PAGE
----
This was clearest in the bowl game. Smith probed for holes, showed off a Mike Hart-level backfield stutter, and fired off a decisive backside cut on his first three carries. The stutter's probably the most impressive but the cut is the most important:

That's vision, and I was floored as it continued for an entire game against the #5 S&P run defense:

And this continued! Presented with a DL penetrating almost to the handoff point Smith cut off his OL's back and blew through an arm tackle. On the three, Smith turned negative two yards into two by juking two dudes and running through a couple tackles. Even on certain runs where it looked like he'd screwed up, the tape revealed he was trying to make the best of a bad situation only to find that there was no relief elsewhere. It took me a couple takes to realize that this was Smith avoiding a wholly unblocked LB in the hole:

As I said in the table above, he's probably better off running right at the guy for a few yards but I prefer Smith seeing trouble and adjusting even if it doesn't work out. Early in the second half Smith cut to the backside of the line and got hewed down early because a safety blitz prevented Darboh from getting to the guy. That's an RPS minus; without the playcall Smith is ripping off another backside cut. Even with it if Cole had cut off penetration a little better Smith can attack the S head-on, and that usually ends badly for the DB.

At that point I hadn't done the OSU game and wondered if that was a one-off; now that the entire picture is in view it's obviously not. I mean… it's kind of a Rudock trajectory. It wasn't quite as obvious since Michigan tried its hardest to avoid the defensive lines of PSU and OSU, but it's there. That's why Smith was placed amongst the revered elders during spring.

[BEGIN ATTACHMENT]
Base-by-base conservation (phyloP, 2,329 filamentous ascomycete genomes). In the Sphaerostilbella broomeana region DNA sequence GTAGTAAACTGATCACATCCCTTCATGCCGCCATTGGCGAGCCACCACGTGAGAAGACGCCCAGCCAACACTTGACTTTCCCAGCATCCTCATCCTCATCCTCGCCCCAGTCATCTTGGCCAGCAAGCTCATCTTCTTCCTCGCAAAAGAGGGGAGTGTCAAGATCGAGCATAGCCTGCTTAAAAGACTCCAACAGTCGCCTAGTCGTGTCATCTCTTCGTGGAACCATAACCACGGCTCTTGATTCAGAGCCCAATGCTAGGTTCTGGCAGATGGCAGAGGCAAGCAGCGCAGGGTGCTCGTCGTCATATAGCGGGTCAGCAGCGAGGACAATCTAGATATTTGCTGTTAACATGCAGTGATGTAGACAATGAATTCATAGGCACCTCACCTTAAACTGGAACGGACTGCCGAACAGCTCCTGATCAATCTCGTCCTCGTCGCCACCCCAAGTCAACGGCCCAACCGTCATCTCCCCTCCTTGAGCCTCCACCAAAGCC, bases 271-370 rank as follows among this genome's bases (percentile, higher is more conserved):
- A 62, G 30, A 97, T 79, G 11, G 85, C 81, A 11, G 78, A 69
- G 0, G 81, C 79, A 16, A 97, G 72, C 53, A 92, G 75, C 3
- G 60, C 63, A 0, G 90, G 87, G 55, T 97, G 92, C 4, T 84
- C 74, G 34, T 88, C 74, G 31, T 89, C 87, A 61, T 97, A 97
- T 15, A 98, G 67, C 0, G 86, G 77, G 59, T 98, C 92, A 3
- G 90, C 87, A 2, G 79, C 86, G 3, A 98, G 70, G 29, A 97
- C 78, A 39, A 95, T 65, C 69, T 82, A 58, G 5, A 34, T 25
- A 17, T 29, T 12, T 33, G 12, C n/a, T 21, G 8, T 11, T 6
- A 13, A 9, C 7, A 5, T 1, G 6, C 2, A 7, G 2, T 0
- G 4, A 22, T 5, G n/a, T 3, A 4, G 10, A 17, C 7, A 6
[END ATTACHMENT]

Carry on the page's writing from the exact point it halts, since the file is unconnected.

So. The dude remains a nuclear-powered icebreaker. The number of tackles he blew through was truly impressive, and even when he was in fact being tackled piles had a tendency to lurch two or three yards towards the endzone:

I have literally dozens of these clipped:

Smith grinds out yards after contact better than any back I've seen at Michigan. Yeah, he's slow. Yeah, he's not going to juke a guy in the open field. But in the right situation he can be a killer. That situation is surrounded by very good blocking that delivers him three yards downfield on a consistent basis. Smith will turn that into five or eight or eleven yards better than anyone not named Fournette. Is he going to have that this year? Maybe, maybe not. Michigan should get closer to it.

Smith's peripherals are unambiguously positive. He fumbled just once last year. He was also a strangely effective third-down back, to the point where I called him "King Hippo Vincent Smith." This is mostly because of his consistently excellent pass blocking:

Smith has the oomph to stand up linebackers like nobody since Mike Hart. This was a point of discussion after Penn State, a game in which Smith only got eight carries and still managed to stick out as an asset: